The London Marathon has become the first major marathon event to offer equal prize money for able-bodied and wheelchair athletes at the 2024 race.

The wheelchair races in London were already the richest in the world, but an increase of $US54,500 ($83,000) to the overall prize pool creates parity with what is on offer for able-bodied runners.

Elite wheelchair race winners will earn $US55,000, with second place winning $US30,000 and third place $US22,500.

Two-time London Marathon winner Australian Madison de Rozario said the move was a game changer for disability athletes.

“We often say that sport is a mirror to society, but it can also be the starting point for much larger change and that’s what the London Marathon is doing here,” she said.

Madison de Rozario, Manuela Schar and Catherine Debrunner hold trophies

Madison de Rozario pipped three-time winner Manuela Schär in last year’s event.(Getty Images: PA Images/John Walton)

“This decision doesn’t just affect the athletes lining up in London in April, it has an overflow effect to not just how every other event values athletes with a disability, but how we view the 15 per cent of the global population living with disability.

“Sport has an enormous responsibility to community and the London Marathon is at the forefront of doing that justice.

“It is setting an entirely new standard and I can’t wait to see what that means for para sport going forward.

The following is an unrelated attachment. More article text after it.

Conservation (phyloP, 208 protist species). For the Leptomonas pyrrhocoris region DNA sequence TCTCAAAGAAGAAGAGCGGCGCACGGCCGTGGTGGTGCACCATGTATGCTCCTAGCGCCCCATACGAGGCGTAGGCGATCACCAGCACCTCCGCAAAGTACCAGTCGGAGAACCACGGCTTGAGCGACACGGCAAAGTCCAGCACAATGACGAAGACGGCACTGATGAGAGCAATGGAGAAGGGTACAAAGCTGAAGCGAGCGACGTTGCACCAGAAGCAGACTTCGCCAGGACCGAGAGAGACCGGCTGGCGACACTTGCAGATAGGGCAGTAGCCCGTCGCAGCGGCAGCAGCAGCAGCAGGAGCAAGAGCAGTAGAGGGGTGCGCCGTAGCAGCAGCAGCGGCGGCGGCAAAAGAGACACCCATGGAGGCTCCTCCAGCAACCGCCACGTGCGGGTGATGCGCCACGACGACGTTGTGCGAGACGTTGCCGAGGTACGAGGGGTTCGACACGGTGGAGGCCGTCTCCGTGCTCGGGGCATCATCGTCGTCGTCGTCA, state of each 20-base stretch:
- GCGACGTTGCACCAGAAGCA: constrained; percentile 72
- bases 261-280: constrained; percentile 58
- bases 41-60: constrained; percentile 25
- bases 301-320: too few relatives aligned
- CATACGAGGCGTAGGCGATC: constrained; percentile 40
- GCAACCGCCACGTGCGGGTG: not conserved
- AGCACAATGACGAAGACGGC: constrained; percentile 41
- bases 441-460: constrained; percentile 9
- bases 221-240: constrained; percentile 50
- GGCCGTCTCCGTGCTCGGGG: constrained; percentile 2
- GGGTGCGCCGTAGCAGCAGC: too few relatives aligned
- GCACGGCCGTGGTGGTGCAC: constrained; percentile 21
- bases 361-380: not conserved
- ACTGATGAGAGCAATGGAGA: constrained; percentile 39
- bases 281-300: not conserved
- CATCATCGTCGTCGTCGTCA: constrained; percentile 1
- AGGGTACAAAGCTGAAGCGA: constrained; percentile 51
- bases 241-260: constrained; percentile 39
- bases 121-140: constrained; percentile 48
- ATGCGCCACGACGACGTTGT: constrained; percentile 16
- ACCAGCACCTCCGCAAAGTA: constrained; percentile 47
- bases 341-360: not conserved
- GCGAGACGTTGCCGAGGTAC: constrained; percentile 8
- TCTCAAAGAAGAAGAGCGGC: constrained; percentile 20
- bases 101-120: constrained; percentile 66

“Knowing that a generation of wheelchair racers are going to get to come into a sport and never question their value or their place is beautiful.”

The London Marathon, one of the six World Marathon Majors, has been hosted annually since 1981, with a wheelchair race part of the event since 1983.

An Australian female athlete crosses the line first in the women's wheelchair race at the London Marathon.

Madison de Rozario (left) is a three-time World Marathon Majors winner.(Getty Images: Alex Davidson)

Event director Hugh Brasher said the event was “proud” of how it has “championed participants with disabilities”.

“We are delighted to continue our commitment to disability sport with this landmark move that ensures the prize money available to our elite wheelchair athletes is exactly the same as for those in the able-bodied elite races,” he said.

“We have made great strides in recent years towards our ambition to make the London Marathon the most diverse and equitable marathon in the world and this is another important step towards achieving that goal.”

This year’s London Marathon will take place on Sunday, April 21 with three Australians named in the elite wheelchair field.

Previous winner and defending champion de Rozario — one of two Australians alongside Kurt Fearnley to win the London Marathon — is joined by three-time Paralympic medallist Christie Dawes in the women’s race, while Jake Lappin will race in the men’s event.

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